Deposition of materials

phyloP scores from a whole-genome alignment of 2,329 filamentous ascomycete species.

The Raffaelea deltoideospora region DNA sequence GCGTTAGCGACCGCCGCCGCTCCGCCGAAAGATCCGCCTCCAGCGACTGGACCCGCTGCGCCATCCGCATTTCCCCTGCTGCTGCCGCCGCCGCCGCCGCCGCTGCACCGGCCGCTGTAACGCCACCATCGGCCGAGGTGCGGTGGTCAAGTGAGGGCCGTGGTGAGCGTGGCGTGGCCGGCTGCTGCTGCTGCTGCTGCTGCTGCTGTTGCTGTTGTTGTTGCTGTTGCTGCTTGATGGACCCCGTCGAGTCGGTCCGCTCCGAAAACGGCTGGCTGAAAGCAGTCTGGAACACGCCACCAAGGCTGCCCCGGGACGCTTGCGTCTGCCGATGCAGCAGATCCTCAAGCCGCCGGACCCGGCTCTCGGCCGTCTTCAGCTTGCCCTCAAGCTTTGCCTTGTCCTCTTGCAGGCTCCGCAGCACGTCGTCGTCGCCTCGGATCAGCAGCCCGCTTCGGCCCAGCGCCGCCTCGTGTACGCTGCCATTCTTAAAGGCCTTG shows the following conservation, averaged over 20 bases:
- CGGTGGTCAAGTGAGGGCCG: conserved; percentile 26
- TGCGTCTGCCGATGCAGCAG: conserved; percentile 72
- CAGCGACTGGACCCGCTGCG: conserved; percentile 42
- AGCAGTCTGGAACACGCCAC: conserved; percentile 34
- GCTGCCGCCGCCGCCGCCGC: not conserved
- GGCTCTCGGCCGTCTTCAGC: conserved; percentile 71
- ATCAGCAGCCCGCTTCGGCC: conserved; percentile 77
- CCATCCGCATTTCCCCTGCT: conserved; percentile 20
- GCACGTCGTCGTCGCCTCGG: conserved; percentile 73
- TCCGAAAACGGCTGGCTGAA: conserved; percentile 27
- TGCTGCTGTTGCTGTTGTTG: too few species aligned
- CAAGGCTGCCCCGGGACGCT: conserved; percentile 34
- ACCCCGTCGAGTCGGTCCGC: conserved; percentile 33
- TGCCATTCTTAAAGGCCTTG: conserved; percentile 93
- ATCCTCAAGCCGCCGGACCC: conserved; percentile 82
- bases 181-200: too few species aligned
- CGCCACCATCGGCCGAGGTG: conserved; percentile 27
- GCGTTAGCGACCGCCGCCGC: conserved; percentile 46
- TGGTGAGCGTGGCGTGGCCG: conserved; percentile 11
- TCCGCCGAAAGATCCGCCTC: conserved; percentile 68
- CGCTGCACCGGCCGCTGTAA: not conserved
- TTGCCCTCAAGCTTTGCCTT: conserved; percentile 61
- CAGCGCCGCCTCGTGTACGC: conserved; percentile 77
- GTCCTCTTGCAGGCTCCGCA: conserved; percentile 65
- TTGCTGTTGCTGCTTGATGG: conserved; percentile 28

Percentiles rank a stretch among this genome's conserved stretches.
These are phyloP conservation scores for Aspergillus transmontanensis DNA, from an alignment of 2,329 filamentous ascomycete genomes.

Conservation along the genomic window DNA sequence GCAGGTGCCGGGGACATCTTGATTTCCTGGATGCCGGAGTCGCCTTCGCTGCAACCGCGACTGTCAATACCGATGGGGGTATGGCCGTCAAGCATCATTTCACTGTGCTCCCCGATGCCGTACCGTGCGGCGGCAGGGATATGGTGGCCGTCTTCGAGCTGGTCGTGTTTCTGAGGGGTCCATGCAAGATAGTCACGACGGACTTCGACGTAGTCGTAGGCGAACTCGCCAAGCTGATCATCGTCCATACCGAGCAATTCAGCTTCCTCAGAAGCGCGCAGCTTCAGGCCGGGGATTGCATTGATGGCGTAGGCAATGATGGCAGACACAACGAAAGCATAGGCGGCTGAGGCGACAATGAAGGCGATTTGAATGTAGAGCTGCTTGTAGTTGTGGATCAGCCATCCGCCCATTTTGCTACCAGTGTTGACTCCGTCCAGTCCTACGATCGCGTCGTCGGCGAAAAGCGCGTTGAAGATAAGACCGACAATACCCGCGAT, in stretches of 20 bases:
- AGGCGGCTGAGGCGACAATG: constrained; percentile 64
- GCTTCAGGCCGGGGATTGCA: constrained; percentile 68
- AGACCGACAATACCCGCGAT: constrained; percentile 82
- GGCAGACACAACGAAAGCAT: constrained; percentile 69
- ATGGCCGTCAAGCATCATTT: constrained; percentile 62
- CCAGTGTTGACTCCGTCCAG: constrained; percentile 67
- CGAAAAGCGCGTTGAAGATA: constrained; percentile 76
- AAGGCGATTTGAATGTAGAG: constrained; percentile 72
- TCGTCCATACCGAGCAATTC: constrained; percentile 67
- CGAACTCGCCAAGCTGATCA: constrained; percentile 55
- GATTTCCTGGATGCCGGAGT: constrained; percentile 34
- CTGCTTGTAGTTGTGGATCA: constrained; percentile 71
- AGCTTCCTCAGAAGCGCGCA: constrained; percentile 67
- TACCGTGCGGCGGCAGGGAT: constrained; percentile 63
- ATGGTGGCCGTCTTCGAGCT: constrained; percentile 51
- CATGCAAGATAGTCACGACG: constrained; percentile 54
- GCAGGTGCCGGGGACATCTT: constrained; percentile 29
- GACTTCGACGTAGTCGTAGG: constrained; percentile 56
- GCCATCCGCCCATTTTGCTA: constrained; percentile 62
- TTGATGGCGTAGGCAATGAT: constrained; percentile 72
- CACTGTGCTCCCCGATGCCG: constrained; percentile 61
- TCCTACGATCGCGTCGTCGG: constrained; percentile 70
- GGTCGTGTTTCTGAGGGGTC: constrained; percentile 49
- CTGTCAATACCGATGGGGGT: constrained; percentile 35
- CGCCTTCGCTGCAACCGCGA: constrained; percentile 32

Peri-urban woodlands are especially affected by wet or dry deposition as well as that resulting from recreational activities. The spread of nitrophi – lous species is interpreted to be a result of nitrogen deposition (Kowarik and Sukopp 1984). Muller et al. (1978) correlated the presence of high-N indicator species (Ellenberg’s indicator species) with the use frequency of forest paths by recreationalists. The distribution of macrofungi in pine for­ests can also be related to an urban pollution gradient (Tarvainen et al. 2003). Deposition from urban-industrial sources can also clearly balance out the limiting effects of the original conditions of the site. In this way, within peri-urban pine-oak forests, trees that are more demanding are spreading across what were originally nutrient-poor sandy sites (e. g. Acer platanoides, Acer pseudoplatanus; Fischer 1975; Sachse et al. 1990). The deposition of industrial materials with a high pH suits lime-loving species, especially in areas with naturally acidic soils. The establishment of the North American Mahonia aquifolia, for example, is promoted by an in­crease in the pH values from fly ash (Auge 1997).